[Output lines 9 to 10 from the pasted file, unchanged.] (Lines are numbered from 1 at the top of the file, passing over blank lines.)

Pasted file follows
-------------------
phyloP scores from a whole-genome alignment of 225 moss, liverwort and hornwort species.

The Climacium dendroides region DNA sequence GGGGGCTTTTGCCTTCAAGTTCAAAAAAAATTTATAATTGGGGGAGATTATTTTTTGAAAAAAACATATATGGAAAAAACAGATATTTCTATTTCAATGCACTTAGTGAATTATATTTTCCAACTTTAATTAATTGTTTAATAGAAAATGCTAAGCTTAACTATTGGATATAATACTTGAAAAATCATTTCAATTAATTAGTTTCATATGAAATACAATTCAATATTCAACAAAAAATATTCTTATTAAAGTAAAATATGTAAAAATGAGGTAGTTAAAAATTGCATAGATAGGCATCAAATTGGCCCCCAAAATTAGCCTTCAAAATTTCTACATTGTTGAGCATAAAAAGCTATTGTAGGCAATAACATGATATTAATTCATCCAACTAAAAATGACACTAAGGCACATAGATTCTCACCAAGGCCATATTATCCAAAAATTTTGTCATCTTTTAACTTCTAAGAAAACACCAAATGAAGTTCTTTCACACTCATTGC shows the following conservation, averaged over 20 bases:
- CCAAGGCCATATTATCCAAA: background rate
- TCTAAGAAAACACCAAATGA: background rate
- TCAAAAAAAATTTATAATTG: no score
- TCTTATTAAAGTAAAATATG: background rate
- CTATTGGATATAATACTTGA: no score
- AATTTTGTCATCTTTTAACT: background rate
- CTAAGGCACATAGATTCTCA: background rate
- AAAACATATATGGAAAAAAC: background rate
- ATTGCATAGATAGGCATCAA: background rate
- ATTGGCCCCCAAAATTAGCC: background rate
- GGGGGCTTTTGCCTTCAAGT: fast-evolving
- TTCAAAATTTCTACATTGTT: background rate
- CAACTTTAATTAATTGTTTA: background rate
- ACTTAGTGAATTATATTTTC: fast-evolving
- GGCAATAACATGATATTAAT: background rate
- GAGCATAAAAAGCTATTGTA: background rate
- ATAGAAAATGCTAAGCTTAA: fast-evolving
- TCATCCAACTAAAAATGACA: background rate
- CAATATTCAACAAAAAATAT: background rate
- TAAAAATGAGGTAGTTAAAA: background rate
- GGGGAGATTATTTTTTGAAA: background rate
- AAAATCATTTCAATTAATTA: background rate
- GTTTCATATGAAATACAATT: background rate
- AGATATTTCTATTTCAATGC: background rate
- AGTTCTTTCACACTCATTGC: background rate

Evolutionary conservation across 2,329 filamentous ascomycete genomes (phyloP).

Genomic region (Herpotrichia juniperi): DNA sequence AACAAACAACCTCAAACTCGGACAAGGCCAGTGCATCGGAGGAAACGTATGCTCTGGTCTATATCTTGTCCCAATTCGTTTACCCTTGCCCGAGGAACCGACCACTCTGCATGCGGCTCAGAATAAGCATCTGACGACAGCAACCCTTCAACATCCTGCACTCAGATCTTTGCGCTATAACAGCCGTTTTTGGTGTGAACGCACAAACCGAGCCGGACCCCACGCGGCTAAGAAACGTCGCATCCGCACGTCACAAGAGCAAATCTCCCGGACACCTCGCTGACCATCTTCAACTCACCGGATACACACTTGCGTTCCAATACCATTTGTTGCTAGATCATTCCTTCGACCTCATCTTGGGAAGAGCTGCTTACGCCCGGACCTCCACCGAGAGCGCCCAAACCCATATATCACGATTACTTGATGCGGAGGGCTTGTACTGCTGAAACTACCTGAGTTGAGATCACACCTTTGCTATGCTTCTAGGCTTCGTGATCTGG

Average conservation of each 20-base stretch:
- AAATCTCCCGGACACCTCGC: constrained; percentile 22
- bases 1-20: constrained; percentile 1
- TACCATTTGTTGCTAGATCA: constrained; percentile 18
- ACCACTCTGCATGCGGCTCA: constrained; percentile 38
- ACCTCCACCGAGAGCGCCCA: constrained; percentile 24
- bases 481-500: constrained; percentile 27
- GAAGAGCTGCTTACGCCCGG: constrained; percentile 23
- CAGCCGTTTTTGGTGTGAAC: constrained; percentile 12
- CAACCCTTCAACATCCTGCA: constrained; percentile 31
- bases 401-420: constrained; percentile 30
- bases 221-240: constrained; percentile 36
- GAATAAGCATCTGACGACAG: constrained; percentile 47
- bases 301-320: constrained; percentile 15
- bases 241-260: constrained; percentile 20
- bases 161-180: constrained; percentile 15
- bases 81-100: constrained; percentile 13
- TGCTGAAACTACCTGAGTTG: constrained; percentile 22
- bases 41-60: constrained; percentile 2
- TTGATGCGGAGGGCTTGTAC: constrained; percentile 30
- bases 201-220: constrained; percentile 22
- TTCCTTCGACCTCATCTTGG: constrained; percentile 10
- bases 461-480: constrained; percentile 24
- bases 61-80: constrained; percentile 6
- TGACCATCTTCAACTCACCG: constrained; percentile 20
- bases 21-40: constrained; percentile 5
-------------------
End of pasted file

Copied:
- CTAAGGCACATAGATTCTCA: background rate
- AAAACATATATGGAAAAAAC: background rate